But none of these are the “remarkable thing” I referred to earlier. The remarkable thing was an entry in Chapter 8 - “Welcome To The New World Order”. Delingpole continues to spruik on his Daily Telegraph blog, most recently earlier this week. Here's what Delingpole says on page 174 of my newly purchased copy:

Probably the best analysis of the Club of Rome's tangible effects on global environmental policy comes courtesy of a website called “The Green Agenda”:

While researching […] and during my academic studies, I have come across many references to the Club of Rome (CoR), and reports produced by them. Initially I assumed that they were just another high-level environmental think-tank and dismissed the conspiracy theories found on many website claiming that the CoR is a group of global elitists attempting to impose some kind of one world government. I am not a conspiratorial person by nature and was faced with a dilemma when I first read their reports. But it's all there - in black and white.


So what exactly is “The Green Agenda” which Delingpole tells his readers is offering this leading analysis? Here's the source of the quote, on the website “The Green Agenda”. And who runs “The Green Agenda”? It is a sister site of The Watchman's Post - which describes itself as a “Christian/ Messianic  End Time Messenger!” based in New Zealand.

That's right. Delingpole's “analysis” of a jumped-up conspiracy theory about plans for a one world government come direct from a group of Christian fundamentalists who preach about second comings and “end times”. The watchman's website details the coming of an “anti-Christ”, “times of distress and tribulation” and “Triads of evil”. Here's a taster:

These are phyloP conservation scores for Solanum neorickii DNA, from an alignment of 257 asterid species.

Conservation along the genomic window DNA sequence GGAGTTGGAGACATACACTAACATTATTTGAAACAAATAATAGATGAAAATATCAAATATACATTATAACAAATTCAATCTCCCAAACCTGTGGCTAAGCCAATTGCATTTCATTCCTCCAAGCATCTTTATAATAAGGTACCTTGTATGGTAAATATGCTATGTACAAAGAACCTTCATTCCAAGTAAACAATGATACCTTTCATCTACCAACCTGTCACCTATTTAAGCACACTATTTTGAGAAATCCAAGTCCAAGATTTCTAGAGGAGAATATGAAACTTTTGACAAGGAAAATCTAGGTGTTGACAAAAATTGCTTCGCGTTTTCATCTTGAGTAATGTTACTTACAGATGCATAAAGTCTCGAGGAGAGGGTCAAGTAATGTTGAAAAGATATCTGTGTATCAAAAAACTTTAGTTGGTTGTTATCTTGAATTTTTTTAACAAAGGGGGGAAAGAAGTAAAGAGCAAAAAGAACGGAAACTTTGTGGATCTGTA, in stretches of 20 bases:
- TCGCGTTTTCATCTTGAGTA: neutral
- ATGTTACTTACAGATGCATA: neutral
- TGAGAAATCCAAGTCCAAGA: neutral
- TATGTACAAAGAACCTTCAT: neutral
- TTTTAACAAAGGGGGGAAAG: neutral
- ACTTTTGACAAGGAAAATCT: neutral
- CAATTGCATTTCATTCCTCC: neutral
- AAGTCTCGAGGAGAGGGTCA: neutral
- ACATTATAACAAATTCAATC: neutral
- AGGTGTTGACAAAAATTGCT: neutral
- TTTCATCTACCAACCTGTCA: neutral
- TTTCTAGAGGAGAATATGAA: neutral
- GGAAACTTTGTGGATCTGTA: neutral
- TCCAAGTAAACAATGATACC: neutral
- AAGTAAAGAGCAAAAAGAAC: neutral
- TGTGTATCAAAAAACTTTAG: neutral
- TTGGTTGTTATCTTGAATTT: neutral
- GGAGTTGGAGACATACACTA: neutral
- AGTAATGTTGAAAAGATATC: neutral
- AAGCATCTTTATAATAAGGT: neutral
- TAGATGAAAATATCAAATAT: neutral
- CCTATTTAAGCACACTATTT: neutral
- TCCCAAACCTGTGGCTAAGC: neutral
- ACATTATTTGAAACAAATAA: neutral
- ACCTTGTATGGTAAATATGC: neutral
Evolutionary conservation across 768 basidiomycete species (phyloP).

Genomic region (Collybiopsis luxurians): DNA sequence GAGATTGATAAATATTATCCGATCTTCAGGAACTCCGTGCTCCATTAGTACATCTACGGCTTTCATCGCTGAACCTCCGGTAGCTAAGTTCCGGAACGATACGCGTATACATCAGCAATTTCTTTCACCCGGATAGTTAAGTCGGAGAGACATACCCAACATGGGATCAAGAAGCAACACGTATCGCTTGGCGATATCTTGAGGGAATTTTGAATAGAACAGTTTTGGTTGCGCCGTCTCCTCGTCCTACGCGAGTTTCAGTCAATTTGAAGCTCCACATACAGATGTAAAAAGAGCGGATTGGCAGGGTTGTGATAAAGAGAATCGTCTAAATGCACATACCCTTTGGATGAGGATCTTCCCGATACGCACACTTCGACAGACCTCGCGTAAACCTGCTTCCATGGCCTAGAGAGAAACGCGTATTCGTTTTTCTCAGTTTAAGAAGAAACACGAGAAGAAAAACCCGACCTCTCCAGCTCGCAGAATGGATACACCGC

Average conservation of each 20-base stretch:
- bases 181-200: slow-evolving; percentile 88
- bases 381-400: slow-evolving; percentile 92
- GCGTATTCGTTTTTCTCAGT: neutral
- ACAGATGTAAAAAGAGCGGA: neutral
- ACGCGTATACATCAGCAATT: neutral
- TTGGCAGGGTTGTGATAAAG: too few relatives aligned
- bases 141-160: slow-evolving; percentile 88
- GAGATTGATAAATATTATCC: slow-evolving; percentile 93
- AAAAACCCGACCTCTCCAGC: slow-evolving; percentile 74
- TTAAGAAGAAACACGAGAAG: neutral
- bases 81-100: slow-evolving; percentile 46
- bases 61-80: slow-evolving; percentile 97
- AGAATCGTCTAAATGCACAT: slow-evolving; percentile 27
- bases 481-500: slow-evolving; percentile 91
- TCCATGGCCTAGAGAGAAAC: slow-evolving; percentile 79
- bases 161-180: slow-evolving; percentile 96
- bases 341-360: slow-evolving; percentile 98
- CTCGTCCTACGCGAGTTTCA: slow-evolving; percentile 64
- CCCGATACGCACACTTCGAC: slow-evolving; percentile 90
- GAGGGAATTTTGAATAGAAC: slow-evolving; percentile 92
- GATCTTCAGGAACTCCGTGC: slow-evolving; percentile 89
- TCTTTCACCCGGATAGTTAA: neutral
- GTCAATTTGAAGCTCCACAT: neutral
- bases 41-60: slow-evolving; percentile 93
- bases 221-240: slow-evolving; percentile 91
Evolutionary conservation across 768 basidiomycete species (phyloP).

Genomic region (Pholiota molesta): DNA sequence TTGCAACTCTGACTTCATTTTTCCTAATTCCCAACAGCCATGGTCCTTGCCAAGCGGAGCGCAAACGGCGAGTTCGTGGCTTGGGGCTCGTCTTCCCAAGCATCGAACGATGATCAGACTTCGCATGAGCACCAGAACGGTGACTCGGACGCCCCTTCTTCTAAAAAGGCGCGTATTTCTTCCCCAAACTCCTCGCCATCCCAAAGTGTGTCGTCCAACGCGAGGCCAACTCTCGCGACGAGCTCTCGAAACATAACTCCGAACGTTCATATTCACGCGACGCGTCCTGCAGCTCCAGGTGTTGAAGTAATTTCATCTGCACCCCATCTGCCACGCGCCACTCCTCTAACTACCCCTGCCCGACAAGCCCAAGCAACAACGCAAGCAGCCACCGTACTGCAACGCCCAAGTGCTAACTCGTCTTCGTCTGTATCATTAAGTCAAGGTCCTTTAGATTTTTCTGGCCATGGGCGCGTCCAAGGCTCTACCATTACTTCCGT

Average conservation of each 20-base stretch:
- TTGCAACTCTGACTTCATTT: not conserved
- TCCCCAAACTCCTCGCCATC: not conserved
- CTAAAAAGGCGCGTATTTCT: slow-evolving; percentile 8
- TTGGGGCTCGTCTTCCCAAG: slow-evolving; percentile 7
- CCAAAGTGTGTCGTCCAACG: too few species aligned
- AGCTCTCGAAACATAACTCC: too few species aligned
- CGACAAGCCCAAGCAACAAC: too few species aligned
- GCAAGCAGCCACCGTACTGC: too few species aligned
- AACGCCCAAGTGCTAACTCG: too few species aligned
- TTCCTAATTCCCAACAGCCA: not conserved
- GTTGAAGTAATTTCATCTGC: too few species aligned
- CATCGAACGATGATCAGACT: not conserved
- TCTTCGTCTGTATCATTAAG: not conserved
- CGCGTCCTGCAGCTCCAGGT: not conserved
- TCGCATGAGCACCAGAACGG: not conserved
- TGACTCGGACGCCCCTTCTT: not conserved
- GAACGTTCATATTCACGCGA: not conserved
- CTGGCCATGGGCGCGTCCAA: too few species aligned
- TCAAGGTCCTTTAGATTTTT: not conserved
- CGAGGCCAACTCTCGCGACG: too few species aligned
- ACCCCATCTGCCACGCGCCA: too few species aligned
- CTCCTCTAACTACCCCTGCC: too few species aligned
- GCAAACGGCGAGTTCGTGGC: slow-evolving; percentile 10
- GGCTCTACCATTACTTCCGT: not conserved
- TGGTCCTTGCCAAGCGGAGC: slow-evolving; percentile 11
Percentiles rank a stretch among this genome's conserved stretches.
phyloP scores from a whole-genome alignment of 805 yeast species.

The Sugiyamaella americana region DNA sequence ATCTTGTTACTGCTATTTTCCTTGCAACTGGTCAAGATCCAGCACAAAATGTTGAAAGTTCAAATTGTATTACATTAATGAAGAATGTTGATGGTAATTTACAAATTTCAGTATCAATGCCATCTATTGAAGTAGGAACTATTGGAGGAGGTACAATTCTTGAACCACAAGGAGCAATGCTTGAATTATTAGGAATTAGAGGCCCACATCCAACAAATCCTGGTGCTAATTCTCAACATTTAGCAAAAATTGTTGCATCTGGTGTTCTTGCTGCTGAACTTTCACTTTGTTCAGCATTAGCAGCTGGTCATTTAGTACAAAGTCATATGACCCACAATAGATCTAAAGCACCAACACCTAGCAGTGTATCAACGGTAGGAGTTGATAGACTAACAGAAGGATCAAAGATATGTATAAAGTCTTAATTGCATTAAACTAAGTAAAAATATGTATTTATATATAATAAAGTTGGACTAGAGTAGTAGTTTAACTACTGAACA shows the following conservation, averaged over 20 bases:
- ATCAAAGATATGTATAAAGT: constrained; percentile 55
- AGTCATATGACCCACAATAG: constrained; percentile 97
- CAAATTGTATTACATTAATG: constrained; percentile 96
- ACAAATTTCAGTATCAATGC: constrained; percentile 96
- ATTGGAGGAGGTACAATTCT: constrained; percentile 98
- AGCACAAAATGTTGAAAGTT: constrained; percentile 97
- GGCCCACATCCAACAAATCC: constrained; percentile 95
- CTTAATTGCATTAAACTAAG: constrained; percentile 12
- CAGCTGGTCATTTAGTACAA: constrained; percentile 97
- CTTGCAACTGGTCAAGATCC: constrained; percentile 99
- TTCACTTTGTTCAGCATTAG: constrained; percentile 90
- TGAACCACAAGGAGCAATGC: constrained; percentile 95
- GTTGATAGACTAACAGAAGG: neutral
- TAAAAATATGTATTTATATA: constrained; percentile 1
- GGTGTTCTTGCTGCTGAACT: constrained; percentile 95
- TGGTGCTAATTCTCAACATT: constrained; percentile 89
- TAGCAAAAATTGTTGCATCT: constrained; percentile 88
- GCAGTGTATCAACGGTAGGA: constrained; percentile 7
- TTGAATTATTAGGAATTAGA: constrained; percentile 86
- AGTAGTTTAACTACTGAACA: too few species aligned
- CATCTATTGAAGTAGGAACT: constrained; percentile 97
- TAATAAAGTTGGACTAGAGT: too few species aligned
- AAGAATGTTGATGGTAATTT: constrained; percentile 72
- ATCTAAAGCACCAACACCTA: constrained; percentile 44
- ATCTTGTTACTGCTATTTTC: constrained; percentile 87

True Christians will be seen at best as ‘insane’ and at worst as worthy of elimination. However, note; the period being introduced at that time and rightly called the ‘Time of Tribulation’ will quickly degenerate into a terrible time of trouble for almost everyone in the whole world, not just believers in Jesus. [We will explain more, later!] We can add with conviction, that we believe the ‘Time of God’s judgmental anger’ is a separate period of time as indicated by the pouring out of the ‘Bowls of Wrath’ when all true Believers will be sovereignly protected! [We will explain later.]

Perhaps it might be worth checking a few more of Delingpole's sources in “Killing the earth to Save It” which is described by News Corp. columnist Andrew Bolt on the back cover as “wonderful” with “devastating facts and lacerating anecdotes”.

Not just devastating and lacerating, but potentially world ending - apparently - just not in the way Bolt and Delingpole might have expected. Oh, did I say that Killing the World To Save It and Taxing Air are available in “all good bookshops”?